Personal tools


Baby Birds

Found nestling

Q: I found a baby bird on the ground. What should I do? I don’t want it to die.

A: If the bird is not injured, the best possible thing to do is to put it back in its nest as soon as you find it. Please visit our page on "Orphaned Baby Birds" for tips and information.

Incubation and fledging

Q: How long do birds usually incubate their eggs? And, once hatched, how long does it usually take for young birds to fledge from the nest?

A: The time for incubation varies from species to species but, as a general rule of thumb, it takes most songbirds two weeks to incubate their young and another two weeks before the young are ready to leave the nest. Visit our “Nesting Information” page for specific incubation and fledging periods for many common species.

Painting/construction near nests

Q: There is a bird nest very near my house. I have some painting and construction projects on my house that I want to do this summer. Can I just move the nest to another location close by?

A: Birds are very sensitive to their environment during the breeding season. In particular, you take a big risk when you move a nest, even if you move it a short distance. The bird may abandon the nest and anything in it. Additionally, it is illegal to disturb the nests of birds protected under the federal Migratory Bird Treaty Act.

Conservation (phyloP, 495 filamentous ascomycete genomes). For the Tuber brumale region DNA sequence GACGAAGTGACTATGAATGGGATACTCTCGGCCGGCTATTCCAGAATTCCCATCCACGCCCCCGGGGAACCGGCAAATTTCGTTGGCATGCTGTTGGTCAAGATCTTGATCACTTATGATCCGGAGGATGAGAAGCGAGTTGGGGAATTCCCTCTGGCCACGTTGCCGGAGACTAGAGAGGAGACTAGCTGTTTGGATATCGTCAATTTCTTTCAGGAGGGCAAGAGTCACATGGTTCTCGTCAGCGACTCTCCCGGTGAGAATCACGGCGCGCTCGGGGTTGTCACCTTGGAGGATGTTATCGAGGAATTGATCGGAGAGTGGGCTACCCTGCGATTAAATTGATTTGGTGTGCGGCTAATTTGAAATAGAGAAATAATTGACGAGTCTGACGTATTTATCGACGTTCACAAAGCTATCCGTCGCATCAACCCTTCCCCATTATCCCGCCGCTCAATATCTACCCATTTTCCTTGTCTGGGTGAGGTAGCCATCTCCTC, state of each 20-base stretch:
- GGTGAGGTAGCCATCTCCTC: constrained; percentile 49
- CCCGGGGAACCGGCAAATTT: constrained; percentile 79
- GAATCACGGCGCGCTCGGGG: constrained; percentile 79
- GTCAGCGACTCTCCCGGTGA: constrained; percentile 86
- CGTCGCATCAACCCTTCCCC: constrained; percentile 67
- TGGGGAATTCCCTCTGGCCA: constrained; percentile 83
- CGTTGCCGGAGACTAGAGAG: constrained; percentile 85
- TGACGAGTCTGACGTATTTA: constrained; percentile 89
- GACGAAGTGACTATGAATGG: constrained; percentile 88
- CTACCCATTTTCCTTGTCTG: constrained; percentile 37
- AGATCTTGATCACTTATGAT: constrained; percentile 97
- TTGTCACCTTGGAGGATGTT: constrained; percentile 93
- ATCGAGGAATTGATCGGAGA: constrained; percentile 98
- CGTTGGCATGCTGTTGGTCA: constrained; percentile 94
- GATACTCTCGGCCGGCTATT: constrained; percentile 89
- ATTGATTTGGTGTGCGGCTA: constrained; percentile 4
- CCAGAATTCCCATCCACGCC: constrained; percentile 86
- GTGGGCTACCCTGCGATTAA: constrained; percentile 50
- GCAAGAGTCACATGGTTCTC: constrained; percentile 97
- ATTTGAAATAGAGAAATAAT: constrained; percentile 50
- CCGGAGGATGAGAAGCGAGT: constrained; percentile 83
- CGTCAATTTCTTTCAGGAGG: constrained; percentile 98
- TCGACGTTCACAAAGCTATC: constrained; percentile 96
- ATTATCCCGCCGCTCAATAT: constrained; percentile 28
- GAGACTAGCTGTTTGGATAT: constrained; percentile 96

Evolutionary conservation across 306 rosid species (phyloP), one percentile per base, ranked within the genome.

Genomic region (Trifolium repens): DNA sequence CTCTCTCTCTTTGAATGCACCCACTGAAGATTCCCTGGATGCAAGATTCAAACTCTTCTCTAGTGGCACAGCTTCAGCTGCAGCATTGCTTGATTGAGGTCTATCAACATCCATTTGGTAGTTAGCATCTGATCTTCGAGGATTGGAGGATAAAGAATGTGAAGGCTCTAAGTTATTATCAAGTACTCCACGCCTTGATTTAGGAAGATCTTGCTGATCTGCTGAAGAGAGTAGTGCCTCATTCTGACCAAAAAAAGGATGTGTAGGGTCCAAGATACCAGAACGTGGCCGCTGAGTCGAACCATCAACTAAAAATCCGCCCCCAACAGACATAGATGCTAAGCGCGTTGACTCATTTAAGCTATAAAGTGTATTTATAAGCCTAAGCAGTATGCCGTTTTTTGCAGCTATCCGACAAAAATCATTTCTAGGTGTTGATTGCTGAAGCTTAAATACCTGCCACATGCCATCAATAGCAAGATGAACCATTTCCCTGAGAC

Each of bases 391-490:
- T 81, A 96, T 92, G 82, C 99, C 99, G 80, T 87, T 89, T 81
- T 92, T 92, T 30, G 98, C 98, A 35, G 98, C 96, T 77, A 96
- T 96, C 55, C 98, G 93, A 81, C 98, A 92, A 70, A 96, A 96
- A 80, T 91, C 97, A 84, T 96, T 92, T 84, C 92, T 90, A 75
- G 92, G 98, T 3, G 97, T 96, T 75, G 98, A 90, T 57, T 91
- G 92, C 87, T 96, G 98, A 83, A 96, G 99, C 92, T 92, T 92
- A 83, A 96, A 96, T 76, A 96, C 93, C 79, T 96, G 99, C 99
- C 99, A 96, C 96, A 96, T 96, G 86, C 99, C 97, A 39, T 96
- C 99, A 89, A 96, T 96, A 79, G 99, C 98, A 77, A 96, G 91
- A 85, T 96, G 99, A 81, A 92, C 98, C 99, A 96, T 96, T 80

A few people have told us that they had their house painted, including the area by the nest, and the birds were able to successfully fledge their young. Others have chosen to wait till the young fledge before beginning any projects. In general, from the time the bird begins sitting on its eggs until the young are ready to leave the nest, four weeks will pass. If you can afford to wait, that’s the best choice for the birds.


Q: Why don't we ever see any baby pigeons?

A: This is one of those urban mysteries that does have an answer! Pigeon nests are well-hidden and the young usually stay in the nests until nearly full-grown. Often, the young birds, or squabs as they are called, become even bigger  than their parents just before they leave the nest. By the time we see them walking and flying around, it’s hard to tell them apart from their parents. No wonder most people never see baby pigeons!